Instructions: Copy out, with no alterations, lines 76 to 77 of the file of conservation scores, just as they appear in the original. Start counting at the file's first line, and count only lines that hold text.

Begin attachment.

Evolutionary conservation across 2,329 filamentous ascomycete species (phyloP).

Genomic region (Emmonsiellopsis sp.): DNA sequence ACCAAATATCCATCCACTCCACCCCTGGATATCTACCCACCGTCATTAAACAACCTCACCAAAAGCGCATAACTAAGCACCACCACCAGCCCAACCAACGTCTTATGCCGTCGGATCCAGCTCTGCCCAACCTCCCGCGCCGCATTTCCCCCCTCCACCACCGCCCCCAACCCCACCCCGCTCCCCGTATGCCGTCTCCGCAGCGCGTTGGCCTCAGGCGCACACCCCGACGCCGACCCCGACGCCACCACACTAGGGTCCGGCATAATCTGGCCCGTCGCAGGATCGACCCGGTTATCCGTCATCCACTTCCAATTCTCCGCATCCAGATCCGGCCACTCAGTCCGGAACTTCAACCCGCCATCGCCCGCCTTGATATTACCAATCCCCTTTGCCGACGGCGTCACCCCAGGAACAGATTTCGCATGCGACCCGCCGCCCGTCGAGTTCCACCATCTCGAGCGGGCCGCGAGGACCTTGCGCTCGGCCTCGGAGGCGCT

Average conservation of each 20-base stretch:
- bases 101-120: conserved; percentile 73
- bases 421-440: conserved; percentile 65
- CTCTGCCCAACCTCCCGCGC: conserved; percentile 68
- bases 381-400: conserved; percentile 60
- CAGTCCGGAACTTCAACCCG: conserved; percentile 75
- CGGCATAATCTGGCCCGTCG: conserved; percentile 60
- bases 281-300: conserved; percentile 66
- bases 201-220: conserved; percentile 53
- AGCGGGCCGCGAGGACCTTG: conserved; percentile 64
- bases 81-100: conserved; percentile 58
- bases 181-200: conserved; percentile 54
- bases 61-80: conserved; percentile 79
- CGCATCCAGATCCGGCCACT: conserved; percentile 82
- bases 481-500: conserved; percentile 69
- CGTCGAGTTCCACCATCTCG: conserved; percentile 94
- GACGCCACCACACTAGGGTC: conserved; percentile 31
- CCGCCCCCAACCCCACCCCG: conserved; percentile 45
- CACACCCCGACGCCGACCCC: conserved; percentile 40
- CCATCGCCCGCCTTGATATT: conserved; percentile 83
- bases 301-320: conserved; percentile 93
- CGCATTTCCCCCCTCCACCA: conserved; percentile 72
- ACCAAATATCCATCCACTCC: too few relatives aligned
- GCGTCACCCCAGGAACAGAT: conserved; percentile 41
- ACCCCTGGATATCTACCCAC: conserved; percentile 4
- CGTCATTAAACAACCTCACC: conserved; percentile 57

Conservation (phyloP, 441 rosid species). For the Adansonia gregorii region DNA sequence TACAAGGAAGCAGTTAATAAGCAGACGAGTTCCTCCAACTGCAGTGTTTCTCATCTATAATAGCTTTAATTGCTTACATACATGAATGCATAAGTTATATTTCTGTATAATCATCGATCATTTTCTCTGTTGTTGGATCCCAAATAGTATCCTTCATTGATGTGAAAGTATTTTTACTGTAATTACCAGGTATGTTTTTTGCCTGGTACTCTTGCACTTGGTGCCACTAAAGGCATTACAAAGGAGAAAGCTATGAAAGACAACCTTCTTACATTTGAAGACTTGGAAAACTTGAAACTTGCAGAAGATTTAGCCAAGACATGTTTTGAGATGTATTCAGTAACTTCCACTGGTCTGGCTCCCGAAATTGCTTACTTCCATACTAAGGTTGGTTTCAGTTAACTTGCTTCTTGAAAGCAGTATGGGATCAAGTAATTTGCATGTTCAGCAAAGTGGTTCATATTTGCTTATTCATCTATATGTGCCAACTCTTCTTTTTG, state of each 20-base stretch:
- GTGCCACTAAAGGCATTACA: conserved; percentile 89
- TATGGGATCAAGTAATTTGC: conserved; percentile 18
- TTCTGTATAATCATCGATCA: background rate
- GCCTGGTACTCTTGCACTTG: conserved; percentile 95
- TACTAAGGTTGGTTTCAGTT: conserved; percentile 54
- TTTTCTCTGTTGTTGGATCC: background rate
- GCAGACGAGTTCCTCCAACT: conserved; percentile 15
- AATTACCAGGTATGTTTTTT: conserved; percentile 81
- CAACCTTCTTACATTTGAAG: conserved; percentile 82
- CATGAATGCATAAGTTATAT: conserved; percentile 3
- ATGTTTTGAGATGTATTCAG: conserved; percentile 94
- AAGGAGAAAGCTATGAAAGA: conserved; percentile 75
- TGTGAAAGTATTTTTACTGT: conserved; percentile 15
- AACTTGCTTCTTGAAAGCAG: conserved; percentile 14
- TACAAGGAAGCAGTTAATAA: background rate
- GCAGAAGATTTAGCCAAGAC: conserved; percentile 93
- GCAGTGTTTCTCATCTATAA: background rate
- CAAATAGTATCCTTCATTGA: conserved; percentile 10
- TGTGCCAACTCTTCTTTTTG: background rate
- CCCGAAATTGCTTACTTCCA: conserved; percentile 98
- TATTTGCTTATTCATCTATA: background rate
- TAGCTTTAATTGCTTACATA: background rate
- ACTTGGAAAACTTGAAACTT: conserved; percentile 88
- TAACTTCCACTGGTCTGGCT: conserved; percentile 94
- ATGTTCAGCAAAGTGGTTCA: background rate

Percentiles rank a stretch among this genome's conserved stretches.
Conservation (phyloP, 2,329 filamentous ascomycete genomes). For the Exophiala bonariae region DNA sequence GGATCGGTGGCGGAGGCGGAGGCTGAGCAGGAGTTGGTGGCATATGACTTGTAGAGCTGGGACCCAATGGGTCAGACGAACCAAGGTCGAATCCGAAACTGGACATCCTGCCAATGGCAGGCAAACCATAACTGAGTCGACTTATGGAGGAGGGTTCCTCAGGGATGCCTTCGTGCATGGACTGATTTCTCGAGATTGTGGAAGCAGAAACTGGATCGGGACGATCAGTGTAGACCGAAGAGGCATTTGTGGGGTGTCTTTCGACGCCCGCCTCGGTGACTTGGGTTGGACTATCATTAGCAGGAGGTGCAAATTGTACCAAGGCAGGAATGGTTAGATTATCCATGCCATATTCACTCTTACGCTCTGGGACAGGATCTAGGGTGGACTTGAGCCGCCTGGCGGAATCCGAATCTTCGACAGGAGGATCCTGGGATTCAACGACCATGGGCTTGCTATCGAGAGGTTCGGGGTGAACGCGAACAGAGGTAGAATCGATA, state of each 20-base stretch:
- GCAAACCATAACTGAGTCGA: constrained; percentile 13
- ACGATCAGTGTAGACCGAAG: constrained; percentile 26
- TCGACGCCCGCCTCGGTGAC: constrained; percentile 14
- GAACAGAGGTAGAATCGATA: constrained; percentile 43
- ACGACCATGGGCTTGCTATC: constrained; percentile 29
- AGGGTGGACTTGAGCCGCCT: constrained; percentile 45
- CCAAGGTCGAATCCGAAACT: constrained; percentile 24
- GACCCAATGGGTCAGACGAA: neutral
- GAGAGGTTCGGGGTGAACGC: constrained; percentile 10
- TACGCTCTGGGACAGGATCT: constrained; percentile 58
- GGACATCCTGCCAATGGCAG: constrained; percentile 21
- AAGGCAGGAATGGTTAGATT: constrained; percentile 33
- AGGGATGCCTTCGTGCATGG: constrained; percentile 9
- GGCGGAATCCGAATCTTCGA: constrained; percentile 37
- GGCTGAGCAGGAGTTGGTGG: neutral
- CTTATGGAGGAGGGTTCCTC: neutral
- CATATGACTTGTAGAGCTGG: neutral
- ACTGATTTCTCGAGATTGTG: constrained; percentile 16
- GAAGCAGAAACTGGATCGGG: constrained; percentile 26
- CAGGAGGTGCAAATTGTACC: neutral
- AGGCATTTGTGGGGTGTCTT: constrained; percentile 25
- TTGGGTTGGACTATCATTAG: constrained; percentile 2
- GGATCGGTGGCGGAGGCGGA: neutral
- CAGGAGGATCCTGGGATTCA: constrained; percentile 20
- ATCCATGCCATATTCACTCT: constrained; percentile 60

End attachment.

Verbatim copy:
- CAGGAGGTGCAAATTGTACC: neutral
- AGGCATTTGTGGGGTGTCTT: constrained; percentile 25